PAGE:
Linux-Fu Part 2

Figured it’s high time for a nerd SysAdmin blog post.  This one will be particularly bland with some commands and tools I use to administer Linux systems.

Ever wanted to get a quick and dirty count of open files by process?

lsof | awk '{ print $1" "$2; }' | sort | uniq -c | sort -n

This is pretty useful when you’re starting to deep dive a system.

Take netstat to the next level and  look for active server network ports so you can tell users you support that their app is running

[root@deadbeef ~]# netstat -ntlp
Active Internet connections (only servers)
Proto Recv-Q Send-Q Local Address               Foreign Address             State       PID/Program name
tcp        0      0 127.0.0.1:4803              0.0.0.0:*                   LISTEN      4083/spread
tcp        0      0 172.25.47.172:4803          0.0.0.0:*                   LISTEN      4083/spread
tcp        0      0 0.0.0.0:5444                0.0.0.0:*                   LISTEN      5138/python   
tcp        0      0 0.0.0.0:199                 0.0.0.0:*                   LISTEN      3673/snmpd 
tcp        0      0 0.0.0.0:587                 0.0.0.0:*                   LISTEN      4019/sendmail
tcp        0      0 0.0.0.0:22                  0.0.0.0:*                   LISTEN      8942/sshd 
tcp        0      0 127.0.0.1:25                0.0.0.0:*                   LISTEN      4019/sendmail

Ever wanted to get dmidecode in a somewhat useful format?

[root@deadbeef ~]# for kw in $(dmidecode -s 2>&1 | sed -n '3,$p'); do echo -en "e[1m${kw}:e[0m "; echo $(dmidecode -s ${kw}); done
bios-vendor: Dell Inc.
bios-version: 2.3.1
bios-release-date: 04/29/2008
system-manufacturer: Dell Inc.
system-product-name: PowerEdge 1950
system-version: Not Specified
system-serial-number:
baseboard-manufacturer: Dell Inc.
baseboard-product-name: 0H878G
baseboard-version: A01
baseboard-serial-number: ..CN6970284D1596.
baseboard-asset-tag: Not Specified
chassis-manufacturer: Dell Inc.
chassis-version: Not Specified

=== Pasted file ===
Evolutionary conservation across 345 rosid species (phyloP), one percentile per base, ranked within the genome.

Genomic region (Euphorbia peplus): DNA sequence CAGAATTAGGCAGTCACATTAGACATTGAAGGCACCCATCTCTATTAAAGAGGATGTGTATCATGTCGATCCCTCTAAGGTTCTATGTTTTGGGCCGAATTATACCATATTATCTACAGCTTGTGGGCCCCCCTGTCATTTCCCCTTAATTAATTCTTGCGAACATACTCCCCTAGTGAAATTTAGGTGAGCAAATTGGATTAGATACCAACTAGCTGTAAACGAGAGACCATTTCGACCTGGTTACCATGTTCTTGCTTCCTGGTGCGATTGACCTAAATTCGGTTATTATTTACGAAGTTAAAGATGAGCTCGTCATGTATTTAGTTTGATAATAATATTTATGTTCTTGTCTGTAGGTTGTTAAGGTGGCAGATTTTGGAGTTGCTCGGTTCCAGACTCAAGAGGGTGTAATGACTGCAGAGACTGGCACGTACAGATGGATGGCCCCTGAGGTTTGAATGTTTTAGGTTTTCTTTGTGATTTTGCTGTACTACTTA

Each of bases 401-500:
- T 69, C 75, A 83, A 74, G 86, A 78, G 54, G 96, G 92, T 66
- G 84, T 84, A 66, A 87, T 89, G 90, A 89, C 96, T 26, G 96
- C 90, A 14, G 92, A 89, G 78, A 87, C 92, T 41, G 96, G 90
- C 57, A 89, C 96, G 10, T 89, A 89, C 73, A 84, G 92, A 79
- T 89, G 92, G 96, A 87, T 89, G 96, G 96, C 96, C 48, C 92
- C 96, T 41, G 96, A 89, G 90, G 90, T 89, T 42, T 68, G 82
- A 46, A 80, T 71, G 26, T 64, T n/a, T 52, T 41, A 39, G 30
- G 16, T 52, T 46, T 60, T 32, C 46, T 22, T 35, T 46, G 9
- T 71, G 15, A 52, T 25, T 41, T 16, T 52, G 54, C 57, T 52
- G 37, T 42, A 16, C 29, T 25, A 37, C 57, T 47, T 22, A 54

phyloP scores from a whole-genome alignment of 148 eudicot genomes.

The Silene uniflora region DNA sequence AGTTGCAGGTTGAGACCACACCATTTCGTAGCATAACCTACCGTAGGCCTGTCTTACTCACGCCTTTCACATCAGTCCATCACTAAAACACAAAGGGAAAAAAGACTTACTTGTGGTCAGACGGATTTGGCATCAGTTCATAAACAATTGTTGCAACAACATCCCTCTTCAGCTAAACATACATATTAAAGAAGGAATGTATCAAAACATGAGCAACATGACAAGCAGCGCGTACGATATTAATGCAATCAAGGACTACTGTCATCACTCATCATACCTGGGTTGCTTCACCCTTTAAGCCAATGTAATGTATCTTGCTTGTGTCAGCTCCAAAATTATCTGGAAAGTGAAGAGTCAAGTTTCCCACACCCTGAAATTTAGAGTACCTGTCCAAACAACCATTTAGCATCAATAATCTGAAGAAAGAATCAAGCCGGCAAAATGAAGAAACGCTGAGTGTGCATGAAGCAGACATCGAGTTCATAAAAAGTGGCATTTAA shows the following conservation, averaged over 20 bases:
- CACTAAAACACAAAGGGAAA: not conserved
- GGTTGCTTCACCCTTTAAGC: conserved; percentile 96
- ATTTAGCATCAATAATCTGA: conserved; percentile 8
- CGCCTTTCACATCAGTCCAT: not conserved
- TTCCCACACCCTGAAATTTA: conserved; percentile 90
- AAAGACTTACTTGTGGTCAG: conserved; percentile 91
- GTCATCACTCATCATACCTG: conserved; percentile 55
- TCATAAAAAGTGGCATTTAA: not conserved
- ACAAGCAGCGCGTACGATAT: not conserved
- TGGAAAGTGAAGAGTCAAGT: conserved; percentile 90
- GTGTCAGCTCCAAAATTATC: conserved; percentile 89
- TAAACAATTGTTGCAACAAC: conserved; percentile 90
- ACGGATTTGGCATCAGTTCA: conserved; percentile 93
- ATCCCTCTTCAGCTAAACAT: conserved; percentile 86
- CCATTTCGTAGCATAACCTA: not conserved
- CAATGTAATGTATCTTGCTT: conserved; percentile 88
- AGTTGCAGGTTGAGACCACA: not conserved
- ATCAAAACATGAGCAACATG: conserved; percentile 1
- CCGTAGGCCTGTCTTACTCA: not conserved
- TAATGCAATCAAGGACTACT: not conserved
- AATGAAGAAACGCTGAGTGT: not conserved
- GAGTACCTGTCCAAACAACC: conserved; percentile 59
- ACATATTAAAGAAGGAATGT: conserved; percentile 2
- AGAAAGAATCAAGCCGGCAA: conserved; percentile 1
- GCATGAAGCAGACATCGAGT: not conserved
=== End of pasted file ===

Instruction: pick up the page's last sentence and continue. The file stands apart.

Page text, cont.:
chassis-serial-number: 
chassis-asset-tag: Not Specified
processor-manufacturer: Intel Intel
processor-version: Intel(R) Xeon(R) CPU X5460 @ 3.16GHz Not Specified

Determining System Age

So today, I was approached with a rare question of “how old are these Linux and Windows systems?”  Since we do not have a robust inventory or cms system at work that documents host provisioning/installation dates, I am forced to trust what the system has locally to determine system age.

Digging around the net with Jimmy Google and consulting peers, the best method of determining this in Linux is to  look at the basesystem package provisioned upon system installation.

[jdoe@deadbeef ~]$ sudo rpm -qi basesystem
Password:
Name        : basesystem                   Relocations: (not relocatable)
Version     : 8.0                               Vendor: CentOS
Release     : 4                             Build Date: Mon 21 Feb 2005 01:37:18 PM PST
Install Date: Mon 16 Oct 2006 04:57:55 AM PDT      Build Host: build2.hughesjr.centos.org
Group       : System Environment/Base       Source RPM: basesystem-8.0-4.src.rpm
Size        : 0                                License: public domain
Signature   : DSA/SHA1, Sat 26 Feb 2005 12:31:22 PM PST, Key ID a53d0bab443e1821
Packager    : Johnny Hughes
Summary     : The skeleton package which defines a simple Red Hat Linux system.
Description :
Basesystem defines the components of a basic Red Hat Linux system (for example, the package installation order to use during bootstrapping). Basesystem should be the first package installed on a system, and it should never be removed.

In Windows, this is possible in a cmd prompt as follows:

Microsoft Windows [Version 6.2.9200]
(c) 2012 Microsoft Corporation. All rights reserved.

C:\Users\jdoe>systeminfo | find /i "install date"
Original Install Date:     9/27/2012, 4:46:47 PM